Testicular mesothelioma is cancer of the tunica vaginalis, the lining surrounding the testicles. This is the rarest form of mesothelioma and accounts for less than one percent of cases.
Mesothelioma symptoms may be non-specific, such as fatigue, fever, and body aches. These symptoms often mimic more common, less serious conditions, resulting in a delayed diagnosis. The average life expectancy for those diagnosed with mesothelioma is one year.
Factory workers who have been diagnosed with mesothelioma or other asbestos-related illness may be entitled to file multiple asbestos exposure claims for compensation.
Compensation for mesothelioma may cover medical expenses, lost income, pain, and suffering. The types of claims you can file will depend on the circumstances surrounding your exposure.
Workers’ Compensation Claims for Asbestos Exposure
Workers’ compensation provides free medical care for asbestos-related illnesses connected to asbestos exposure that occurred on the job.
If you are still working at the time of your diagnosis, workers’ compensation also provides partial wage replacement. The amount varies by state, but it is commonly two-thirds of your average wages over the last year.
Asbestos Exposure Lawsuits
If you don’t qualify for workers’ compensation, you may be eligible to file an asbestos exposure lawsuit against your employer.
For example, independent contractors generally qualify to file lawsuits against employers. Employees and independent contractors may qualify to file lawsuits against the companies that provided asbestos to their employers.
Damages that may be available in an asbestos exposure lawsuit include economic, non-economic, and punitive damages.
Economic damages are compensation for verifiable monetary losses that stem from the illness, such as medical expenses and lost wages. These amounts can include projected future expenses and income.
In the event of death, the immediate family may be eligible to file a wrongful death lawsuit and pursue lost income of the deceased, medical expenses of the deceased, and burial expenses.
Non-economic damages are compensation for subjective losses related to quality of life and include the following:
- Pain and suffering
- Loss of society
- Loss of bodily functions
- Loss of enjoyment of life
- Loss of consortium
In a wrongful death lawsuit, non-economic damages to the family may include the following, which vary by jurisdiction:
- Pain and suffering of the deceased
- Pain and suffering of the family
- Loss of companionship
- Loss of parental guidance
- Loss of comfort
Punitive damages are awarded for the purpose of punishing the defendant when the conduct was especially egregious. Asbestos companies actively engaged in concealment activities for nearly half a century. As a result, punitive damages may apply in most jurisdictions.
Asbestos Trust Fund Claims
Companies that file for bankruptcy cannot be sued for liabilities that occurred prior to the bankruptcy. Numerous companies filed for bankruptcy after asbestos exposure victims began suing in large numbers during the 1980s.
Section 524(g) of the federal bankruptcy code requires bankrupt companies with asbestos liabilities to establish asbestos trust funds. Asbestos trust funds pay economic and non-economic damages to qualified individuals who have developed asbestos-related illnesses or to their families in the event of death.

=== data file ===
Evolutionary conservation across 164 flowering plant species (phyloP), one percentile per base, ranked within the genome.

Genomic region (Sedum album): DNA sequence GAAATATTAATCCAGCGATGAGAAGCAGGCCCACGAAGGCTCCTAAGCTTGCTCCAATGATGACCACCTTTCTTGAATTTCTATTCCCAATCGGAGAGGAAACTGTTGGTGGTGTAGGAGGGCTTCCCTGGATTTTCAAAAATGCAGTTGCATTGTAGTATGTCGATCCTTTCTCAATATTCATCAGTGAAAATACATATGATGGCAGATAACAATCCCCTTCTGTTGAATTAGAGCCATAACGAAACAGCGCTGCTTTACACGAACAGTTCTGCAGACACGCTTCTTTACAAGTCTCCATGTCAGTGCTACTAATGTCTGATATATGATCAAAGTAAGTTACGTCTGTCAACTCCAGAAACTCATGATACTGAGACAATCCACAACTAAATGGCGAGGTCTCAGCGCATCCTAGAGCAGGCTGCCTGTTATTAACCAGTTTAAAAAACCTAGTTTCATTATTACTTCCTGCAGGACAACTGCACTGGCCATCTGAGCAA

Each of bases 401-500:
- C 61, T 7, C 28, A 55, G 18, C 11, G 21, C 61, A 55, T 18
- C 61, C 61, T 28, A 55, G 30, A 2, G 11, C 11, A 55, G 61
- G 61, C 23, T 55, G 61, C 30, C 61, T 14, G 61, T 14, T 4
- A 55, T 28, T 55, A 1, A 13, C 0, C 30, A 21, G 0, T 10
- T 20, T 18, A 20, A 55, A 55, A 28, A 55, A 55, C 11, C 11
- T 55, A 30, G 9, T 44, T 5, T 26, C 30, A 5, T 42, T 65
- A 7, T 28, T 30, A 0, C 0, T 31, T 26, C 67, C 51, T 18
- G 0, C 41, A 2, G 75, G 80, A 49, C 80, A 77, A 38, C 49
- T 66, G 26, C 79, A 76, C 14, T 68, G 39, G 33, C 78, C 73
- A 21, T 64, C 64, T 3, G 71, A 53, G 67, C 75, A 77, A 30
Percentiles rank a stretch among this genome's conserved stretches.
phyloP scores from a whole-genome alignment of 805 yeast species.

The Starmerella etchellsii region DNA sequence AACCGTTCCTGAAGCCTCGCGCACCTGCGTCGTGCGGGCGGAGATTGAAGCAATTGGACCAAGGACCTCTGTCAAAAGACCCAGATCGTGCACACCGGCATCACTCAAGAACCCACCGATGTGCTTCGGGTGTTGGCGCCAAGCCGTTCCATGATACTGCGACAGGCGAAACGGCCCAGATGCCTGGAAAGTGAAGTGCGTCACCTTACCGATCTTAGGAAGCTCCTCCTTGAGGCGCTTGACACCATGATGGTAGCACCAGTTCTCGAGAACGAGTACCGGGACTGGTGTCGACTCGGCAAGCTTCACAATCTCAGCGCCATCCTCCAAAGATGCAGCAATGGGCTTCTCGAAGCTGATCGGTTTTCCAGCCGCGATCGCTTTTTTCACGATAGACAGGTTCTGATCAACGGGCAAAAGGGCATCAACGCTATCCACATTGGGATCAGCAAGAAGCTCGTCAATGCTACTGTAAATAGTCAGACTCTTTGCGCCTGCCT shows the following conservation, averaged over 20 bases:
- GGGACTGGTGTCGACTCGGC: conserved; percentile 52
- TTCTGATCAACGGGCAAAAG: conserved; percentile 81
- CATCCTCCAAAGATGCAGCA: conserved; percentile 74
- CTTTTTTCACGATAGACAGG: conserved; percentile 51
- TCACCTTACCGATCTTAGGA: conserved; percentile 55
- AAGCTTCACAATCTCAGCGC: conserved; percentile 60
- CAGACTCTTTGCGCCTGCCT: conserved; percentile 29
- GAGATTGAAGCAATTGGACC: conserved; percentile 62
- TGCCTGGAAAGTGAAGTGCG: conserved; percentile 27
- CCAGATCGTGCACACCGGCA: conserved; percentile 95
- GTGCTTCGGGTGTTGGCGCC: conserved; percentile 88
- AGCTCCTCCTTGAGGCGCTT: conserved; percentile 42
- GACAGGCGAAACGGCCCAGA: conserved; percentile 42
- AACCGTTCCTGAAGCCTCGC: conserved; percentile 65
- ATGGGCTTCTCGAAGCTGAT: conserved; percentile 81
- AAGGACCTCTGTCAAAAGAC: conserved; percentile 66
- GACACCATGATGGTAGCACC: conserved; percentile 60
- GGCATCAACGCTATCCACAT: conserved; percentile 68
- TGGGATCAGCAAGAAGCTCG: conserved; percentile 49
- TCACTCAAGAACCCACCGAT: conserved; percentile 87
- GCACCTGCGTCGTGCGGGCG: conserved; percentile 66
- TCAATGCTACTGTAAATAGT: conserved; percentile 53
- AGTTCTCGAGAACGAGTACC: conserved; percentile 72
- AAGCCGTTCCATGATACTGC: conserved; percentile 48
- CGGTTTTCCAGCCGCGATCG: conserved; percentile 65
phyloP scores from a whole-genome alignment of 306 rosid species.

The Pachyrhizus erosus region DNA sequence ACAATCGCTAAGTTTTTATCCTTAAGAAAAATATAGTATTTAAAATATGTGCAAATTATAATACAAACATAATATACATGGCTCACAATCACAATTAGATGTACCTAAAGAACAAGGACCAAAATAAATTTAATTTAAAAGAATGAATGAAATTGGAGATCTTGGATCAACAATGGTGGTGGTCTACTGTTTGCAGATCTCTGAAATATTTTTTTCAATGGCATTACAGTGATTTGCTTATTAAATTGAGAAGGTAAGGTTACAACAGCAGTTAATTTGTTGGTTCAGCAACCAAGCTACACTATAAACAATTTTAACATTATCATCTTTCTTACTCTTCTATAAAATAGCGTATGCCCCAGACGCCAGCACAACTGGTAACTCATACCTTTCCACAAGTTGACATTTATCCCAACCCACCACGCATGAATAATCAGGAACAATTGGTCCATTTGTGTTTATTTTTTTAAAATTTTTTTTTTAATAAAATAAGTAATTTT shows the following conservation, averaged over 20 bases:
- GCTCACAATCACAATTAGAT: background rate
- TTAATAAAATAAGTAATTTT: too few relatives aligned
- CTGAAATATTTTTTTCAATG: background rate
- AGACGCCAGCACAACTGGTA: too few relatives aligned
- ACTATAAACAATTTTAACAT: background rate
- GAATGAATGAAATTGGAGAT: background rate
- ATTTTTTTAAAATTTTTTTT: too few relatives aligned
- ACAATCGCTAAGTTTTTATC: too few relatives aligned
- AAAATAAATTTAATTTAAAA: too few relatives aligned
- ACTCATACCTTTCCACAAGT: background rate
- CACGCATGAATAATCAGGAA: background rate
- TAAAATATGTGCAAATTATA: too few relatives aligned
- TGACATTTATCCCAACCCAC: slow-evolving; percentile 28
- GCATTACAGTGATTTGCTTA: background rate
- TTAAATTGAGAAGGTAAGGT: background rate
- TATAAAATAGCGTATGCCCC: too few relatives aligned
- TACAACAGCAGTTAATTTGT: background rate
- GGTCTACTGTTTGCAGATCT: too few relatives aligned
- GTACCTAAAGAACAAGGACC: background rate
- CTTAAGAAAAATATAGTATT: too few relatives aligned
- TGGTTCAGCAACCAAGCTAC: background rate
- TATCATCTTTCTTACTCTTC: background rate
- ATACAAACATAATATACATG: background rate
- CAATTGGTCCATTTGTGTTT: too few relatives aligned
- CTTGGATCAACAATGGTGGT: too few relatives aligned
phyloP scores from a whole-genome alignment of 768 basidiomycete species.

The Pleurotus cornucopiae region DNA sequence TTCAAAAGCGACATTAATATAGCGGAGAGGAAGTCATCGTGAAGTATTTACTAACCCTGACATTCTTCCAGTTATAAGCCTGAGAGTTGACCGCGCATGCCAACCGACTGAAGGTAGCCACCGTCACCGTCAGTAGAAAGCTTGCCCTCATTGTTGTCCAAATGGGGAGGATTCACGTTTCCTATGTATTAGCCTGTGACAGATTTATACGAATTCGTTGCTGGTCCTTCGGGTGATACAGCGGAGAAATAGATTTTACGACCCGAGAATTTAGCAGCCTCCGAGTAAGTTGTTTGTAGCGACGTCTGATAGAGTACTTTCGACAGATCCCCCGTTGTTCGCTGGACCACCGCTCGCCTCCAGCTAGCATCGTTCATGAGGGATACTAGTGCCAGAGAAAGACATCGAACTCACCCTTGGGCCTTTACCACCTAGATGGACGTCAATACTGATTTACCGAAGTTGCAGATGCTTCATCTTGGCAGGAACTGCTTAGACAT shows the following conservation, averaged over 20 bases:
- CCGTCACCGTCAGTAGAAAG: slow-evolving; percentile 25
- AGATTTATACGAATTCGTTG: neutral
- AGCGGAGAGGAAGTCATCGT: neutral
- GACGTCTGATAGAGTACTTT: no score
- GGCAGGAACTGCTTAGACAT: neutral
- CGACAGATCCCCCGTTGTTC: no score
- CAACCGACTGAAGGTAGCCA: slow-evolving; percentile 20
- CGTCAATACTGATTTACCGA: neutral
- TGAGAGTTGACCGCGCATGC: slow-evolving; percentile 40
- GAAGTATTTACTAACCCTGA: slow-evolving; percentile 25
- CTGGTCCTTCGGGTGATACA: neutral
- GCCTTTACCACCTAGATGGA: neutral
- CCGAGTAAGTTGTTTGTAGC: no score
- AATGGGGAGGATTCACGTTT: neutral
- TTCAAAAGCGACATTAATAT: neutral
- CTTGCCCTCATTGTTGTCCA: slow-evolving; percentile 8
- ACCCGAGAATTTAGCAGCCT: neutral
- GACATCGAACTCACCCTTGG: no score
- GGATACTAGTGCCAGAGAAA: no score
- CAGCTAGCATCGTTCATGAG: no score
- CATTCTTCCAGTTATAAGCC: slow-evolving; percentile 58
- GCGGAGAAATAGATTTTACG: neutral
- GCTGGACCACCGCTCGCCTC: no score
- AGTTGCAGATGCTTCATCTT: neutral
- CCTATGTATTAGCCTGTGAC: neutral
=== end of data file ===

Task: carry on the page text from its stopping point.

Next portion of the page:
Each fund has established its own guidelines for determining the compensation claimants receive for their diagnoses. There is approximately $30 billion set aside in these funds. Our mesothelioma attorneys can help you file one or more trust fund claims for your asbestos exposure.
When should I contact a mesothelioma lawyer?
You should contact a mesothelioma lawyer as soon as possible after you have been diagnosed with an asbestos-related illness. Every state sets a separate deadline, known as the statute of limitations, for civil lawsuits. In most states, this is one to three years after diagnosis.
Trust fund claims typically adhere to the statute of limitations for lawsuits, and workers’ compensation claims have separate guidelines. In some states, workers’ compensation claims must be filed within 30 days of your diagnosis.
Contacting an experienced mesothelioma attorney as early as possible will ensure your claims are filed on time.
Why should I choose The Lanier Law Firm to handle my factory asbestos exposure case?
You will need an experienced attorney with special knowledge of asbestos litigation. In addition to knowing how and when to file a claim, an asbestos attorney must have in-depth knowledge of the asbestos industry and your potential sources of exposure.
The Lanier Law Firm is one of the world’s most experienced mesothelioma law firms, handling asbestos litigation for more than 25 years and developing an extensive database of asbestos products and companies.
We have performed numerous private investigations that have allowed us to access incriminating public documents, private documents, and internal communications between important asbestos industry executives.
We have also cultivated a strong network of asbestos professionals and medical experts who can help us prepare cases that can withstand a jury trial when necessary. Other law firms often call upon us to provide training and insight to attorneys involved in asbestos litigation.
Most importantly, we consistently achieve remarkable results for our clients, such as the following:
- $2.257 million verdict on behalf of an Illinois laborer
- $2.256 million settlement for the family of a deceased papermill worker
- $1.899 million verdict for a Texas woman who ingested asbestos through the work clothes of her father and husband
- $1.832 million for a Texas oil and gas worker
If you have developed an asbestos-related illness while working in a factory, you may be entitled to significant compensation, but time is limited. Contact The Lanier Law Firm today for a free case evaluation.